Following the acquittal on Thursday of the young Cairns couple accused of procuring the woman’s abortion under sections 225 and 226 of the ancient Queensland Criminal Code, my colleagues and I have given much thought to the implications for doctors practising medical abortion in this state. These implications would appear to be quite positive.
The wording of section 225 under which the young woman was charged states that a woman who “with intent to procure miscarriage … unlawfully administers to herself any poison or other noxious thing, or uses force of any kind, or uses any other means whatever” is guilty of a crime. Counsel and the judge in the case indicated that the matter at the heart of this charge was the meaning of the word “noxious”.
Giving expert medical evidence, Professor Nicholas Fisk, of the University of Queensland, explained that mifepristone (RU486) and misoprostol are safe and effective drugs widely used overseas, and to some extent in Australia, not only for abortion but for a variety of medical indications; they appear on a list of drugs considered by the World Health Organisation to be essential medicines. They are both approved for use in Australia by the Therapeutic Goods Administration (under different pieces of legislation). They are not, in Professor Fisk’s opinion, noxious — this word was defined by the judge as meaning “harmful or injurious to the woman”.
Having carefully considered this evidence the jury returned a verdict of not guilty.
Queensland doctors practising medical abortion using mifepristone and misoprostol have until now done so in accordance with section 224 of the Criminal Code. Here there is the exact same wording as in section 225: “Any person who with intent to procure the miscarriage of a woman … unlawfully administers to her or causes her to take any poison or other noxious thing, or uses any force of any kind, or uses any other means whatever” is guilty of a crime.
Having taken preliminary legal advice, we believe that the decision in regard to section 225 in the Cairns case provides a precedent for use by Queensland doctors of mifepristone and misoprostol for medical abortion; that these drugs are not “noxious” and that their use is therefore not a crime under section 224. It appears that section 282 of the Criminal Code and its interpretation in the 1986 Bayliss case, which restrict abortion to cases in which the woman’s life or physical or mental health is threatened by continuing the pregnancy, are therefore no longer relevant for a Queensland medical practitioner performing a medical abortion using these drugs, since a crime is not committed.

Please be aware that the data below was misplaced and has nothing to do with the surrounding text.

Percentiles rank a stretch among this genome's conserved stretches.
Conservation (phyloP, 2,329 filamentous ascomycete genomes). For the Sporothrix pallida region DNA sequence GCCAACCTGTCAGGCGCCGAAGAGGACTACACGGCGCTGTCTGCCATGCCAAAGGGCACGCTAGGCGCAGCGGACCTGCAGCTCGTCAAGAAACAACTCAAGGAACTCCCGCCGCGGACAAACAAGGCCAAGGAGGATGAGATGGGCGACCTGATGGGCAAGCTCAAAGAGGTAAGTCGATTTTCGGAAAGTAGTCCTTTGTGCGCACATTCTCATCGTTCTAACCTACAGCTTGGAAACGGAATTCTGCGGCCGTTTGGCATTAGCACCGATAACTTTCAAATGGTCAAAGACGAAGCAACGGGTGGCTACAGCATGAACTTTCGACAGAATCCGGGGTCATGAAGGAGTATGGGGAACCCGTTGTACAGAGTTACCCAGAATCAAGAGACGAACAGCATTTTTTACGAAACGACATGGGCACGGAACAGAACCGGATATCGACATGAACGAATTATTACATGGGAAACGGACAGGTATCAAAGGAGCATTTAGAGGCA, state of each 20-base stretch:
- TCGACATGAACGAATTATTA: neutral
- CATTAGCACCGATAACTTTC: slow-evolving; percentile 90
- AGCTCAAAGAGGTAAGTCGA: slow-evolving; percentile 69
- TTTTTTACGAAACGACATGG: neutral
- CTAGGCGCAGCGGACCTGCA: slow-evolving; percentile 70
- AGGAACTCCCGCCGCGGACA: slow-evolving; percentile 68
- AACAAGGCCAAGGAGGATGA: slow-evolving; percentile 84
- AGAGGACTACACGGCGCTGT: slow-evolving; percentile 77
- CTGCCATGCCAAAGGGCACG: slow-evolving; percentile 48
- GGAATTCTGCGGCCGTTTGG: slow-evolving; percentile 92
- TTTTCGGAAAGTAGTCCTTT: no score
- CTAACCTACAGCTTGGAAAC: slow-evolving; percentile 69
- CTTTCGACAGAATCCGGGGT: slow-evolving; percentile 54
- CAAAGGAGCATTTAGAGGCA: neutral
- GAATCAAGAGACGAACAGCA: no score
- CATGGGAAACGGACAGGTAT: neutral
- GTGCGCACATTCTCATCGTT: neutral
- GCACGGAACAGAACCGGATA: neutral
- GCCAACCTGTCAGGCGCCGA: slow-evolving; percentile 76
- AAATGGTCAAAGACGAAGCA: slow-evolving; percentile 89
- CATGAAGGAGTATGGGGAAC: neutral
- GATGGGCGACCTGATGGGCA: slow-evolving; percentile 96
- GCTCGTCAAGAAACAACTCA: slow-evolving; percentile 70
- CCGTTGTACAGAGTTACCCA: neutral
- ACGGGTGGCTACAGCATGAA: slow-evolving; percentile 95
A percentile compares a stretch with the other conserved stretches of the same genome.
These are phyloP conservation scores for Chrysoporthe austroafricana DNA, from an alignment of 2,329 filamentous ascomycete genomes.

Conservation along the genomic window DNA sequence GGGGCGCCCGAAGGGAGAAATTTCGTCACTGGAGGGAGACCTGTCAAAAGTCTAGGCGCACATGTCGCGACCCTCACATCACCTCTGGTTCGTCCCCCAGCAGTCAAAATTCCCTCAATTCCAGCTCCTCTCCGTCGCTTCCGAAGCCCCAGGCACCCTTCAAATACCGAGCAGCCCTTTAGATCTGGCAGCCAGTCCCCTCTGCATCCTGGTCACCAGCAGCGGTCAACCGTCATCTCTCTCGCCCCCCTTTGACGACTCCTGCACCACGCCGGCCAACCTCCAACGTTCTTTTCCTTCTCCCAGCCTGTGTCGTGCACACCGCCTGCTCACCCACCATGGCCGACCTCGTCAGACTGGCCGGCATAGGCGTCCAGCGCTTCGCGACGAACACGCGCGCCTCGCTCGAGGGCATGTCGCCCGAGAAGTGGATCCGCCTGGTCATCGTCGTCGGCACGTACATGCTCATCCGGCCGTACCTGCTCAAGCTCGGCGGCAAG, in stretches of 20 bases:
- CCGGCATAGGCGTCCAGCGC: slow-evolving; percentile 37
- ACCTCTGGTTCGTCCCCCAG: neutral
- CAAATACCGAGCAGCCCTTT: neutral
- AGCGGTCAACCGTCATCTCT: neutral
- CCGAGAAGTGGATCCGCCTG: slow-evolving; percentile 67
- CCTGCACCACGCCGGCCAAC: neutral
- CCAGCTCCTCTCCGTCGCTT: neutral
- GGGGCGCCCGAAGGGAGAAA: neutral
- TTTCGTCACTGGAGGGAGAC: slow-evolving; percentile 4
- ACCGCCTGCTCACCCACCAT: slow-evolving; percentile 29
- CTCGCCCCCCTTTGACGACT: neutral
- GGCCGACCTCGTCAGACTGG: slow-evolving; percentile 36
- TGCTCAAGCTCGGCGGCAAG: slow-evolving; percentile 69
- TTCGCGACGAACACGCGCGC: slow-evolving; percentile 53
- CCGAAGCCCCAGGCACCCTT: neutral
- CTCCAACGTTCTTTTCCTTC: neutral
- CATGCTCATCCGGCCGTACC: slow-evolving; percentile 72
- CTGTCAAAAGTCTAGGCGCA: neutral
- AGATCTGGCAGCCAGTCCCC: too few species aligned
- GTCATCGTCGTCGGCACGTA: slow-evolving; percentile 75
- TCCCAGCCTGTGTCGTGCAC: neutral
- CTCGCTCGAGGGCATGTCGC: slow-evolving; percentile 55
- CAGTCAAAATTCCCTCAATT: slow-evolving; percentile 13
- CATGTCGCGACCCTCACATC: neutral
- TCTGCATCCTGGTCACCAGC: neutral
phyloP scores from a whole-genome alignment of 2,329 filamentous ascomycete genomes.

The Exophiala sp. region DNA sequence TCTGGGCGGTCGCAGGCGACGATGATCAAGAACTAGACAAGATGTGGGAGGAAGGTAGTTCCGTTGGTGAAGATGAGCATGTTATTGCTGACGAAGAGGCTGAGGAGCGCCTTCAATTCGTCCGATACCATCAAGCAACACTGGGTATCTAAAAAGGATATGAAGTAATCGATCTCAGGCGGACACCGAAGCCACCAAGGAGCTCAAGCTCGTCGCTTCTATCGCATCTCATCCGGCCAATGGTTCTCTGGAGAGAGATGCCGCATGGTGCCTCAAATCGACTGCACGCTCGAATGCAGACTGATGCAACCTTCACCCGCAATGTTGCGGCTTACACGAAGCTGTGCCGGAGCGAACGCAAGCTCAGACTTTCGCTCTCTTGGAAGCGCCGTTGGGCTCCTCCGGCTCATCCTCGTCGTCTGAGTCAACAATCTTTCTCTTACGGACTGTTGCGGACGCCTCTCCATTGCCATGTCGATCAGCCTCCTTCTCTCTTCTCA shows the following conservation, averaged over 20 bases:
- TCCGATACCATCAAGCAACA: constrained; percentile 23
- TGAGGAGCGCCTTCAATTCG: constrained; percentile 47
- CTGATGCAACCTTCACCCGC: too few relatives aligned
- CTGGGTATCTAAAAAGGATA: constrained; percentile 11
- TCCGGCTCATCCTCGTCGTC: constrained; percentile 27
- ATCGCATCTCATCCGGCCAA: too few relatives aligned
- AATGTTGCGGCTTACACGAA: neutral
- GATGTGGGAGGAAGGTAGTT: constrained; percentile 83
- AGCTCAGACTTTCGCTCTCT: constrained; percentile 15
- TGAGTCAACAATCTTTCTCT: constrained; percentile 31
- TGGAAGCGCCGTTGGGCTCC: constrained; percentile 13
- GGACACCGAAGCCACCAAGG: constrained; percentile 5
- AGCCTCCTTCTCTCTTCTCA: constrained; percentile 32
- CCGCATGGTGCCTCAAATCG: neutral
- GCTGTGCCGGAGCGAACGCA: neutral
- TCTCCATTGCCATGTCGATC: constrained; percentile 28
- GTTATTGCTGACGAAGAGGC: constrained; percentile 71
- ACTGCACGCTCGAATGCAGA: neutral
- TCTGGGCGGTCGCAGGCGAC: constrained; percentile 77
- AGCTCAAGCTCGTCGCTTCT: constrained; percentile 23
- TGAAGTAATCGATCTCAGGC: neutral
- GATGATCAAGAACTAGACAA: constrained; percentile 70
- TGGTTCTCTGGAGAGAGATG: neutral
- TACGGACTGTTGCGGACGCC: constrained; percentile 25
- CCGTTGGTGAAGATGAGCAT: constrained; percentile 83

The decision in this case has in fact decriminalised the use by doctors of mifepristone and misoprostol for the purpose of medical abortion in Queensland (although at present practitioners still require approval from the Therapeutic Goods Administration for the prescription of mifepristone.)
Mifepristone and misoprostol may be safely used for early and late medical abortion. There is therefore now the possibility that these drugs can be lawfully used in appropriate cases in Queensland Health hospitals, in particular for cases where a severe fetal abnormality is diagnosed, and that abortion “tourism” to other states from Queensland can stop.
There is also the possibility of their being much more widely used in Queensland by any practitioner who obtains authorised prescriber approval from the TGA. This would have the potential to increase access to abortion for Queensland women in rural and remote areas, provided practitioners have access to the facilities needed for treating women experiencing spontaneous miscarriage.
Section 224 of the Criminal Code would appear to still be applicable to surgical abortion, and a defence for surgical abortion would have to continue to be found in section 282.
As I wrote in Crikey of October 15, there will continue to be the possibility of members of the general public obtaining these drugs overseas or online and using them without medical supervision in Australia, so long as safe medical abortion is not available to them in Australia. This is particularly relevant to the current Queensland situation, which needs to be addressed urgently by the government.